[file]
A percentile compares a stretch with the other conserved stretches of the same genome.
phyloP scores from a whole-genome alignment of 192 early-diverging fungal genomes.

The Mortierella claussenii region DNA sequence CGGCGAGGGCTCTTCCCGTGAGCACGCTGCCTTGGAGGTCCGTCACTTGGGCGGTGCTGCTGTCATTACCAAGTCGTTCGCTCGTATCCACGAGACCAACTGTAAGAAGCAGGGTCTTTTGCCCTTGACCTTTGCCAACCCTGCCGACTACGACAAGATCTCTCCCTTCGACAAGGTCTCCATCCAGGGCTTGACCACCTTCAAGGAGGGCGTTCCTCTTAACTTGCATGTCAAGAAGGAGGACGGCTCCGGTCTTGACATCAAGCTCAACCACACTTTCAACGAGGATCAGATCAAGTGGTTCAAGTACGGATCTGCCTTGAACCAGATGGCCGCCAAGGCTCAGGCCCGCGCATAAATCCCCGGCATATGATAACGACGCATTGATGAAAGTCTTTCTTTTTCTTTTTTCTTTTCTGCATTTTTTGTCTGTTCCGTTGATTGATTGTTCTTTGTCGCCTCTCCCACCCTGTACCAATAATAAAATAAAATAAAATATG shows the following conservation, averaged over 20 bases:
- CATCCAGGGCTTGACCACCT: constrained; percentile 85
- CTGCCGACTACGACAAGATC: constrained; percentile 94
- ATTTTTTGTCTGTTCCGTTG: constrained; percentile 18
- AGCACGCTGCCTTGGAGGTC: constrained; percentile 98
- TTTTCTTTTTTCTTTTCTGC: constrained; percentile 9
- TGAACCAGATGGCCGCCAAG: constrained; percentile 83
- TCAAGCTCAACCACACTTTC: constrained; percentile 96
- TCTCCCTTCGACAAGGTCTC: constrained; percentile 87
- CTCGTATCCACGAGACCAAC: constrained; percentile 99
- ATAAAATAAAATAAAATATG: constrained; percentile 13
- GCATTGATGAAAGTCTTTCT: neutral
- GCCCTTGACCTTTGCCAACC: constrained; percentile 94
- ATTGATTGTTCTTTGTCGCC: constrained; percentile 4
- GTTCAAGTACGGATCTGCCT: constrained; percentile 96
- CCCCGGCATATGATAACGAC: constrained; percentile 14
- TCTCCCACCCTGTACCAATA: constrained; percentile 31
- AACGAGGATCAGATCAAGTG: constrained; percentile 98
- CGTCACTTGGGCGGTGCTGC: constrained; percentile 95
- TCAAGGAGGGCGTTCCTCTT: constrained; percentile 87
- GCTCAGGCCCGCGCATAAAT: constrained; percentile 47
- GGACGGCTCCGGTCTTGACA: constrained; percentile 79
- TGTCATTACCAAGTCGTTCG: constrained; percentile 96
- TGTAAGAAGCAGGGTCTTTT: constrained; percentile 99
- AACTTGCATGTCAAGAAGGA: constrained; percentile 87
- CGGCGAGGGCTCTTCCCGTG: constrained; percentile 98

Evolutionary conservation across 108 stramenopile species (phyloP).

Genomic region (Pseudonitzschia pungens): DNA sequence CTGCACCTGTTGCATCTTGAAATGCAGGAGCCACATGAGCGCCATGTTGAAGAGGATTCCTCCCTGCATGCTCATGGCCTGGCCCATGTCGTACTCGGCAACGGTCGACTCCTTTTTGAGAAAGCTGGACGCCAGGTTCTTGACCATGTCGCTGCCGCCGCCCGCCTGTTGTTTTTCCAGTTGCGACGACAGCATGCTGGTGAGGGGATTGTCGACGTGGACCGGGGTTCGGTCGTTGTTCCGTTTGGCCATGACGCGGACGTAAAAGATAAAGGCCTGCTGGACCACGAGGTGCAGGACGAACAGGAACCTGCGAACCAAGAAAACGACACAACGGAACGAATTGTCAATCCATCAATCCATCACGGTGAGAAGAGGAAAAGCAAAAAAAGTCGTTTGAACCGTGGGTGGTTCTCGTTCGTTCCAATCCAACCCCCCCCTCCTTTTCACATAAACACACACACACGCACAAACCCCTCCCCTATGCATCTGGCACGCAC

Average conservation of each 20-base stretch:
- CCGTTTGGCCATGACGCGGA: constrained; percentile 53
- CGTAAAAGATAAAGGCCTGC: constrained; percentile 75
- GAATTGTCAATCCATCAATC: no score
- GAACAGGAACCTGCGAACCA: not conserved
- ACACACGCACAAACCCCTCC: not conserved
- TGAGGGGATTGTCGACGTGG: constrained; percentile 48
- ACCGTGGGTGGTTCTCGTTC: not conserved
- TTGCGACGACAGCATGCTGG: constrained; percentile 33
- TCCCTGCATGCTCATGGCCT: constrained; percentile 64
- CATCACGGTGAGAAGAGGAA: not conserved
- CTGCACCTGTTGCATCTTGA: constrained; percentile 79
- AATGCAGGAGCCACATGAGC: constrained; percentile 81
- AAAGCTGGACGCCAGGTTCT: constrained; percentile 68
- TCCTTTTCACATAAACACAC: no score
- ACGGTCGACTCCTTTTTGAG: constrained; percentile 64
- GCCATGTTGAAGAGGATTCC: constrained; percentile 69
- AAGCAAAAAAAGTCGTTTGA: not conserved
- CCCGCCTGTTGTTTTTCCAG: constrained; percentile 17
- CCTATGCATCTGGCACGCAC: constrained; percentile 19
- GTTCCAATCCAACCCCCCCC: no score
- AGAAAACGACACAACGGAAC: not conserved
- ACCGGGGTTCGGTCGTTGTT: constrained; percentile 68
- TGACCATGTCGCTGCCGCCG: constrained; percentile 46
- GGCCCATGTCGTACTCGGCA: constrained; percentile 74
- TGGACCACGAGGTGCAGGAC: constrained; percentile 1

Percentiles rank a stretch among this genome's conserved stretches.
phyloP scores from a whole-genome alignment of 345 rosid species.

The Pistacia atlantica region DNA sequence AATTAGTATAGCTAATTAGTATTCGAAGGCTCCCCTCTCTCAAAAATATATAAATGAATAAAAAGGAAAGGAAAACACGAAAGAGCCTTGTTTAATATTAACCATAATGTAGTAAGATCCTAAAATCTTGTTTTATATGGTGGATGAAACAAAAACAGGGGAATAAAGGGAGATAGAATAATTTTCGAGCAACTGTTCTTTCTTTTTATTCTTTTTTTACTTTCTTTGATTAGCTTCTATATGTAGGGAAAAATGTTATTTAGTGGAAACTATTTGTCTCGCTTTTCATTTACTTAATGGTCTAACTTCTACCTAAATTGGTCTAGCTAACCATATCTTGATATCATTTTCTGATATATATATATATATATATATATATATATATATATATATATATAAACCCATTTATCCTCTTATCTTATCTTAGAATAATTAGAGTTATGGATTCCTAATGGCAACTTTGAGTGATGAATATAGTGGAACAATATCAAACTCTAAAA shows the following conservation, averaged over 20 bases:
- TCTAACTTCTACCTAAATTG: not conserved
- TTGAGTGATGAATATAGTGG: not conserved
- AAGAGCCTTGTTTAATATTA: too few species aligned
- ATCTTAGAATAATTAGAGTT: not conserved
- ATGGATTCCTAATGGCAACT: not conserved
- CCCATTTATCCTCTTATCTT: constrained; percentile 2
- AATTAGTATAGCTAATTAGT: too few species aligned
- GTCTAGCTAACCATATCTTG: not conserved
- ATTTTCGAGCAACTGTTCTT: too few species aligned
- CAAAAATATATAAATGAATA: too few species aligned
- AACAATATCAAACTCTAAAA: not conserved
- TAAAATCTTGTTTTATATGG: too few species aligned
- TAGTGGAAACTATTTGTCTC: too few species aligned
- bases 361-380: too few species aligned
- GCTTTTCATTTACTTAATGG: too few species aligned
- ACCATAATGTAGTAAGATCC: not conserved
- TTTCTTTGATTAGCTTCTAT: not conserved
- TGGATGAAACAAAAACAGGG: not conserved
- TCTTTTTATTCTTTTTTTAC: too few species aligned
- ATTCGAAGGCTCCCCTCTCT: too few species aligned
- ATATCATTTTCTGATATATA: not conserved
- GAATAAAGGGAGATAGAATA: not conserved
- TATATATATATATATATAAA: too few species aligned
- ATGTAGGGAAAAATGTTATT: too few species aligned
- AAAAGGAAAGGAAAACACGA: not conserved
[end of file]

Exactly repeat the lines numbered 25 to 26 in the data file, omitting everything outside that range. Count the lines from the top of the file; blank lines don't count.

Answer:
- TGTCATTACCAAGTCGTTCG: constrained; percentile 96
- TGTAAGAAGCAGGGTCTTTT: constrained; percentile 99